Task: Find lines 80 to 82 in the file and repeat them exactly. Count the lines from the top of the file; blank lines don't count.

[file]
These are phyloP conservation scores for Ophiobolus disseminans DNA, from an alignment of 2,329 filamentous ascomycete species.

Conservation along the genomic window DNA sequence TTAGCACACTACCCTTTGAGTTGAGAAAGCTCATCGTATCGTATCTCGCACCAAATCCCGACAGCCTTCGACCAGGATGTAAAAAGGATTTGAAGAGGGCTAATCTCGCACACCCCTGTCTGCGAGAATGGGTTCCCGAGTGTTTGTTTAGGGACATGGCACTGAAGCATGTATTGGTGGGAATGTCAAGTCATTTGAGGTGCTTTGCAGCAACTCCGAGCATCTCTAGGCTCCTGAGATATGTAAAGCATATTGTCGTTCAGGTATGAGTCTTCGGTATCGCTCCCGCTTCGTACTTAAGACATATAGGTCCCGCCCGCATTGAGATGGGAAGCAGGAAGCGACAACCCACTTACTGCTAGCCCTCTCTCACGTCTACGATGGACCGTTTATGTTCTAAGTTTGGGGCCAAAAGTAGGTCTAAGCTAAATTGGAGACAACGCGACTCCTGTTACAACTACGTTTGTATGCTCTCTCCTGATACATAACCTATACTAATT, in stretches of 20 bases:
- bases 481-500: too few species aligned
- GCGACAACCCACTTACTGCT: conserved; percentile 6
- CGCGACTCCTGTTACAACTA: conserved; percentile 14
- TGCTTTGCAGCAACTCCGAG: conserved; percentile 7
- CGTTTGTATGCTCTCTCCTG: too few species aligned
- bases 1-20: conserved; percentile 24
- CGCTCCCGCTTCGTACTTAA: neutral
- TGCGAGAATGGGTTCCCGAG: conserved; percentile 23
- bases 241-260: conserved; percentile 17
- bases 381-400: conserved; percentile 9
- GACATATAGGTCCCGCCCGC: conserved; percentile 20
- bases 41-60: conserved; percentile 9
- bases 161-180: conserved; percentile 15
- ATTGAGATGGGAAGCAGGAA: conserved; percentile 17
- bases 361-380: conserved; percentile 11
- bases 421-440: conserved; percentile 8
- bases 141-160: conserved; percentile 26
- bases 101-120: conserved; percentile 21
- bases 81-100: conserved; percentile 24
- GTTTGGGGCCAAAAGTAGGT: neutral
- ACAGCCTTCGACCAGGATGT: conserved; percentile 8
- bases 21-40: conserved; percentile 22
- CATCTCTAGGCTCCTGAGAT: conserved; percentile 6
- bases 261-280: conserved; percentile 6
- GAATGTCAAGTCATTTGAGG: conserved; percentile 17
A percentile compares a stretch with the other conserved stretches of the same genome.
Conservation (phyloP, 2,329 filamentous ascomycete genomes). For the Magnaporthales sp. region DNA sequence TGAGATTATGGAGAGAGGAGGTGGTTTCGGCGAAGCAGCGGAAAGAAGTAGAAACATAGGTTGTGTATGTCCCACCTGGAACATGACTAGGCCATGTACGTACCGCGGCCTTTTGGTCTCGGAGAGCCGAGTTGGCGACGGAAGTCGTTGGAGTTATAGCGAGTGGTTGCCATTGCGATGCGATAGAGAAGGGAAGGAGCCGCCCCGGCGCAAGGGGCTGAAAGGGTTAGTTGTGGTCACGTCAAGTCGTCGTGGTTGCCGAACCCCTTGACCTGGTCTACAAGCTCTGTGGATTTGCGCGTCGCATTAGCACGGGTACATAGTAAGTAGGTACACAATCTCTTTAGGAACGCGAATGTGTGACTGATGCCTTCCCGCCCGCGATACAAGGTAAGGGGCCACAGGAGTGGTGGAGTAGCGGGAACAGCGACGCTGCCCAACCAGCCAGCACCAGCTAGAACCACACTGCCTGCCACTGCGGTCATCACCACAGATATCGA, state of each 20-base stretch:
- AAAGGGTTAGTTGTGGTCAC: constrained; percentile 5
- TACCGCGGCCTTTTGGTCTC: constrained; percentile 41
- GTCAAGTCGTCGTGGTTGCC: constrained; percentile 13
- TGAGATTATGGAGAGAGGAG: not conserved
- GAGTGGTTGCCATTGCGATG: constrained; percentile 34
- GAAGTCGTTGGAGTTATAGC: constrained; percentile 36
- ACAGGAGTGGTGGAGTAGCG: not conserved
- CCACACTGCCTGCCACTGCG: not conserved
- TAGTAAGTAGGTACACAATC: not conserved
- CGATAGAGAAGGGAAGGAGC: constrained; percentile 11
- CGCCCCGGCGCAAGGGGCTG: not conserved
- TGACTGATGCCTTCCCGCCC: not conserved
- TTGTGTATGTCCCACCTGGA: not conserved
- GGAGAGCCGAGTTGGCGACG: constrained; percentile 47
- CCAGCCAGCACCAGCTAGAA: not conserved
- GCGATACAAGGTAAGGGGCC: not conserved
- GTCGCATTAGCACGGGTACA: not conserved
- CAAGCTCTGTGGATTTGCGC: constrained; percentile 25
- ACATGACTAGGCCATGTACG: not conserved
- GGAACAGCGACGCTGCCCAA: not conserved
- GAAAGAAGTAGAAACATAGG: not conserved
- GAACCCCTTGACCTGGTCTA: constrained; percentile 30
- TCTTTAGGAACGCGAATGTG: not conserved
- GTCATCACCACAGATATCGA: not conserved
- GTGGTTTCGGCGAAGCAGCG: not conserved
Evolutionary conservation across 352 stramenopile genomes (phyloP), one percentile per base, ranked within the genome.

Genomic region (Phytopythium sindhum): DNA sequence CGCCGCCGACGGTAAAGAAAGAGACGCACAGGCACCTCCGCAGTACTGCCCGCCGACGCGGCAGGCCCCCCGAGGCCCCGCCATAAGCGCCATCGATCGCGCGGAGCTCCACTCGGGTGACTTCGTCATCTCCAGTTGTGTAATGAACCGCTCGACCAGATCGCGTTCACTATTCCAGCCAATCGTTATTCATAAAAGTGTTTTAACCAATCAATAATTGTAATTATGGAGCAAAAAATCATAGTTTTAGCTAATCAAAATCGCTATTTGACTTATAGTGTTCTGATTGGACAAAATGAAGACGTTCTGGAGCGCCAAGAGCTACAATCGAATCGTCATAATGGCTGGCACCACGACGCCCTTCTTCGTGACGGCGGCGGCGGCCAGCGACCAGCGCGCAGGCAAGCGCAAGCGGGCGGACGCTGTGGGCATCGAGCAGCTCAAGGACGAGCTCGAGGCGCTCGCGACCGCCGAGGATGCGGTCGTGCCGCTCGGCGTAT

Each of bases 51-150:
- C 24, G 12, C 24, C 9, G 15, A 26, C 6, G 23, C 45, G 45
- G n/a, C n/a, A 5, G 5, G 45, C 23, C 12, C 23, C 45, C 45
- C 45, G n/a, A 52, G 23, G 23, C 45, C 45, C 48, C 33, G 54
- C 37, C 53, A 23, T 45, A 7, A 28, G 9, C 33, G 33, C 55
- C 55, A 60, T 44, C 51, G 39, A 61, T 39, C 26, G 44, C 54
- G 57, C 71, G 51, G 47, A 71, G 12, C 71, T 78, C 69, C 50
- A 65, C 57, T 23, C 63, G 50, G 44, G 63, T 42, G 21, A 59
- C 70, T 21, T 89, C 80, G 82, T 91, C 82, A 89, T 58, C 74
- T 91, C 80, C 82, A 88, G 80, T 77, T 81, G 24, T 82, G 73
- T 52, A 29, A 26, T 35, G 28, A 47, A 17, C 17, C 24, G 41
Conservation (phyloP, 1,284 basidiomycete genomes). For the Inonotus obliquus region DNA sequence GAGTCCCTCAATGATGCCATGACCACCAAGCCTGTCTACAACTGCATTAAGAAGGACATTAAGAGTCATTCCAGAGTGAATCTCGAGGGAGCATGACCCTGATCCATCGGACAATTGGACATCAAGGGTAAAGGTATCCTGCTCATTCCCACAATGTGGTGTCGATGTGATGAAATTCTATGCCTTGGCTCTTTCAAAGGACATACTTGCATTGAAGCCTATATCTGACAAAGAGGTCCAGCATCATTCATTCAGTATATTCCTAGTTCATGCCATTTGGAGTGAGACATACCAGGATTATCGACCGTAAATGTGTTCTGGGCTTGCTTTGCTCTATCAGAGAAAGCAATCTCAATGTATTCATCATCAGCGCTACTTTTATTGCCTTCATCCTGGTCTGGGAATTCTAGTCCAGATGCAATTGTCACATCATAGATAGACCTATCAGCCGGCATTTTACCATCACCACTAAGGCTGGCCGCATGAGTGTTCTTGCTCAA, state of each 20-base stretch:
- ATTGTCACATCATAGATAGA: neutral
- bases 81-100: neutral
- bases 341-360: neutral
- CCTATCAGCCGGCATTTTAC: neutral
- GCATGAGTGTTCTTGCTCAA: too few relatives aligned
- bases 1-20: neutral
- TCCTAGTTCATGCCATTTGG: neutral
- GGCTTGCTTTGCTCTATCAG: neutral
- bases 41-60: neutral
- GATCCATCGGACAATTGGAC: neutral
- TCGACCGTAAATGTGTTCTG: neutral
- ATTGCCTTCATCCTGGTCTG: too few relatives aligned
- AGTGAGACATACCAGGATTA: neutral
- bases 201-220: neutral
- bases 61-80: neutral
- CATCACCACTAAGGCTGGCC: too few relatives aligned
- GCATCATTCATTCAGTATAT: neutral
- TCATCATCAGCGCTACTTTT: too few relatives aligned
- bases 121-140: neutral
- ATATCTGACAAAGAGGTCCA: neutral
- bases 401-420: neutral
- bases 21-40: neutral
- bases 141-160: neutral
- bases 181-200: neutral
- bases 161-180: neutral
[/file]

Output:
- ATTGCCTTCATCCTGGTCTG: too few relatives aligned
- AGTGAGACATACCAGGATTA: neutral
- bases 201-220: neutral